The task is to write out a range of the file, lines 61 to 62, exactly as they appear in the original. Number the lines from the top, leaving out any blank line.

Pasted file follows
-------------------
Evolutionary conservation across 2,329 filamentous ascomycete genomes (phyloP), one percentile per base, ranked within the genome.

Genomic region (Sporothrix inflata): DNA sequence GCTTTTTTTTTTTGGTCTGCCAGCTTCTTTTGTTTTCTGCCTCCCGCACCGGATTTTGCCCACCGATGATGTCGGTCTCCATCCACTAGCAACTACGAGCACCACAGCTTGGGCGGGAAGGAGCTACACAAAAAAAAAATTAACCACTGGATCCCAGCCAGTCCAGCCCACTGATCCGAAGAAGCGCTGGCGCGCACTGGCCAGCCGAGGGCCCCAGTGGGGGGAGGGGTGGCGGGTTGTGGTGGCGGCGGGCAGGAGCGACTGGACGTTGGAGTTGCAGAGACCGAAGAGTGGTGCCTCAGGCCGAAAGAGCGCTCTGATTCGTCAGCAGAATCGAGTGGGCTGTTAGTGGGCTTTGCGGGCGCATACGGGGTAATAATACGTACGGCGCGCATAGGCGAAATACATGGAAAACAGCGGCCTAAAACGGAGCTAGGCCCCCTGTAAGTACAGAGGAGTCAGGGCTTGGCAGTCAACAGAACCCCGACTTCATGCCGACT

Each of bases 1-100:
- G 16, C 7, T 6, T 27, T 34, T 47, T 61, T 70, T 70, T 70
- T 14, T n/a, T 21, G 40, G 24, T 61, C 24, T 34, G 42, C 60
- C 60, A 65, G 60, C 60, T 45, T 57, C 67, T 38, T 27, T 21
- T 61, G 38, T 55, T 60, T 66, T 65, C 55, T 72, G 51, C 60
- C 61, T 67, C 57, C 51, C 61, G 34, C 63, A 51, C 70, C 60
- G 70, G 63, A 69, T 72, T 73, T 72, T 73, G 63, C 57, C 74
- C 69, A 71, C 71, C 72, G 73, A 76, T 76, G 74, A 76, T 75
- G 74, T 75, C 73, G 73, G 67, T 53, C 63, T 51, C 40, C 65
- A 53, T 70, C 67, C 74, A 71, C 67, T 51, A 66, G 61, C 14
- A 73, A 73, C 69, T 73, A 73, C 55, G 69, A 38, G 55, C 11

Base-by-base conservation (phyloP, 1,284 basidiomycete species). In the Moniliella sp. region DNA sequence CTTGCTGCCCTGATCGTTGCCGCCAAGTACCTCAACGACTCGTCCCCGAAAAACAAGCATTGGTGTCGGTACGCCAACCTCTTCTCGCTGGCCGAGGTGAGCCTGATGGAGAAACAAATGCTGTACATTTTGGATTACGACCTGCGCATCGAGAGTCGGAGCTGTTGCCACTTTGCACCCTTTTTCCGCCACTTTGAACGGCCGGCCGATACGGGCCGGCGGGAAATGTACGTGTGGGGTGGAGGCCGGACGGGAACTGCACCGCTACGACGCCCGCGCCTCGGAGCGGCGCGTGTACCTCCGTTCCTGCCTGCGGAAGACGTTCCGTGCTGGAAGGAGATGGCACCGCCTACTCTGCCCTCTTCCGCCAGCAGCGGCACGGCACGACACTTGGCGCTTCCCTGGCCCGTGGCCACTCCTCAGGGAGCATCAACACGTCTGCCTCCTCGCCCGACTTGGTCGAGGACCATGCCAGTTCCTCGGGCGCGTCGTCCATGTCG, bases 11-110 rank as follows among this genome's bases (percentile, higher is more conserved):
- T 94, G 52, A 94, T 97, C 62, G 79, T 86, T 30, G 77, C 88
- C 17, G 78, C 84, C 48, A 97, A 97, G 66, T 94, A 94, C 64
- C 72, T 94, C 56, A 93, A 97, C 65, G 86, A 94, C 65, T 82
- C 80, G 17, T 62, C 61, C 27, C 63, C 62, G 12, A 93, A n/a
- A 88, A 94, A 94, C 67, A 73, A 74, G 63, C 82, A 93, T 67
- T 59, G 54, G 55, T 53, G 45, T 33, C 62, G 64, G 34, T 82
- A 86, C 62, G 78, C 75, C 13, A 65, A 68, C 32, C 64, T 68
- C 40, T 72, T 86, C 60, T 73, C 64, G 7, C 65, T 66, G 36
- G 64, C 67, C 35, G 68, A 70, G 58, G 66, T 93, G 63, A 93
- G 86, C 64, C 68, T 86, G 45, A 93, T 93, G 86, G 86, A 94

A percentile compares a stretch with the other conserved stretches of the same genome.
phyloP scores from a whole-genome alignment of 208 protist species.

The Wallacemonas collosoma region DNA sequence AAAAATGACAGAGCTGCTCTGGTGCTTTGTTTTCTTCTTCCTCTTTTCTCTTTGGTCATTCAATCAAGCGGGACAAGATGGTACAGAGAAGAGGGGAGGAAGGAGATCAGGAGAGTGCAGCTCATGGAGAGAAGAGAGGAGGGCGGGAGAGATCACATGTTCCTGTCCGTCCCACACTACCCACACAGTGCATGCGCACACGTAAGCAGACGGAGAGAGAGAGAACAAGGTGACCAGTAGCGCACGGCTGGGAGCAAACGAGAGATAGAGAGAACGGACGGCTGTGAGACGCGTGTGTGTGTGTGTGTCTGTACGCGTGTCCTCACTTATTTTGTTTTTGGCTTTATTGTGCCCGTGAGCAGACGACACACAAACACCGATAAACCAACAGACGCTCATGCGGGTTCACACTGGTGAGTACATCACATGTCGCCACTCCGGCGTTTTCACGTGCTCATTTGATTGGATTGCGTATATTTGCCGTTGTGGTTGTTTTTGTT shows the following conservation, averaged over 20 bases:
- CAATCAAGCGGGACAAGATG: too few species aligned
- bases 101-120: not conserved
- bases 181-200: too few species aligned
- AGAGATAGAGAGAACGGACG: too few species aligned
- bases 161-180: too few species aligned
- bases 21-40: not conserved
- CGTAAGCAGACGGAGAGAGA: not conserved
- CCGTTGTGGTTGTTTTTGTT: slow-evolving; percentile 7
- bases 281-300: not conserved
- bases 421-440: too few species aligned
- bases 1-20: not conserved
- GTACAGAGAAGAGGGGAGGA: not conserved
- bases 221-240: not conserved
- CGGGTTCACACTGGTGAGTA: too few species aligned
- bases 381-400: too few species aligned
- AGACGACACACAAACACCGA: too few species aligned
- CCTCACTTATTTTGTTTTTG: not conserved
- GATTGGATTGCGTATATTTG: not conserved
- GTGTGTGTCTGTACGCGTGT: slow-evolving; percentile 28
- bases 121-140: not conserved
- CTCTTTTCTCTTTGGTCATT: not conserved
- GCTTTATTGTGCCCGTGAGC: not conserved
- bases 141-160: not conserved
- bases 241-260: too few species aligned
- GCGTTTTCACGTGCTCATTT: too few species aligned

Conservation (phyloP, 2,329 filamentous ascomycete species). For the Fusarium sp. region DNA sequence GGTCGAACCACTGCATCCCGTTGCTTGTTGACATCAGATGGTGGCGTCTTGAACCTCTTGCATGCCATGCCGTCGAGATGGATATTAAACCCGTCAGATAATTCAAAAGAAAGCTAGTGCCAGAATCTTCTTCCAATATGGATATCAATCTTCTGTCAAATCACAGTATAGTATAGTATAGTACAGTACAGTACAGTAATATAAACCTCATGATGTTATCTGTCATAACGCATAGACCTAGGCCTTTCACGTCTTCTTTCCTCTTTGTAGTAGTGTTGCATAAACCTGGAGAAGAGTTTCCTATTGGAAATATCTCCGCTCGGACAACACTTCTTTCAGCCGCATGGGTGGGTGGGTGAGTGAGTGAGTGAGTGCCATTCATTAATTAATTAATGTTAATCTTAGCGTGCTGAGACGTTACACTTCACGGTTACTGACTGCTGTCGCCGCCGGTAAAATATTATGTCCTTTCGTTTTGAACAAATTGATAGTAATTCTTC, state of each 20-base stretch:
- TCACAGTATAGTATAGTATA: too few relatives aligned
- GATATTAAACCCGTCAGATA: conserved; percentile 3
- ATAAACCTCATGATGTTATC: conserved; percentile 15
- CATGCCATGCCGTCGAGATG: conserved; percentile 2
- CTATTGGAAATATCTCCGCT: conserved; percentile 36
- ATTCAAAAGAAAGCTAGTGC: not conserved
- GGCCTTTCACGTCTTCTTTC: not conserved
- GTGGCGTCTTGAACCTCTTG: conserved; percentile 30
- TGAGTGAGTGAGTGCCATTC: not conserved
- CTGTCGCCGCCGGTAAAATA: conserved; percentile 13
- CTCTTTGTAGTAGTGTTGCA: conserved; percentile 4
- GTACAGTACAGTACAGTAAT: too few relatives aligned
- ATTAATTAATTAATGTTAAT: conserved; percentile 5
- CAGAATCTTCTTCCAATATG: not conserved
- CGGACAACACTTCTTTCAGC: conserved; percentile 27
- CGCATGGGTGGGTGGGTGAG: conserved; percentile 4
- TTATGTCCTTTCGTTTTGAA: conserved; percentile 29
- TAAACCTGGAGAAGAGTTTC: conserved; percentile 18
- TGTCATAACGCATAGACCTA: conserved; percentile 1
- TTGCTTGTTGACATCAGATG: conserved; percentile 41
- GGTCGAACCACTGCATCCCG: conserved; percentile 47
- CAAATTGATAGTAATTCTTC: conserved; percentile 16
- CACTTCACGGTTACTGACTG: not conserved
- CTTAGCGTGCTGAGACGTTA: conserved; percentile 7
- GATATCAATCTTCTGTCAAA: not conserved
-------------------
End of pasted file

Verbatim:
- GTGGCGTCTTGAACCTCTTG: conserved; percentile 30
- TGAGTGAGTGAGTGCCATTC: not conserved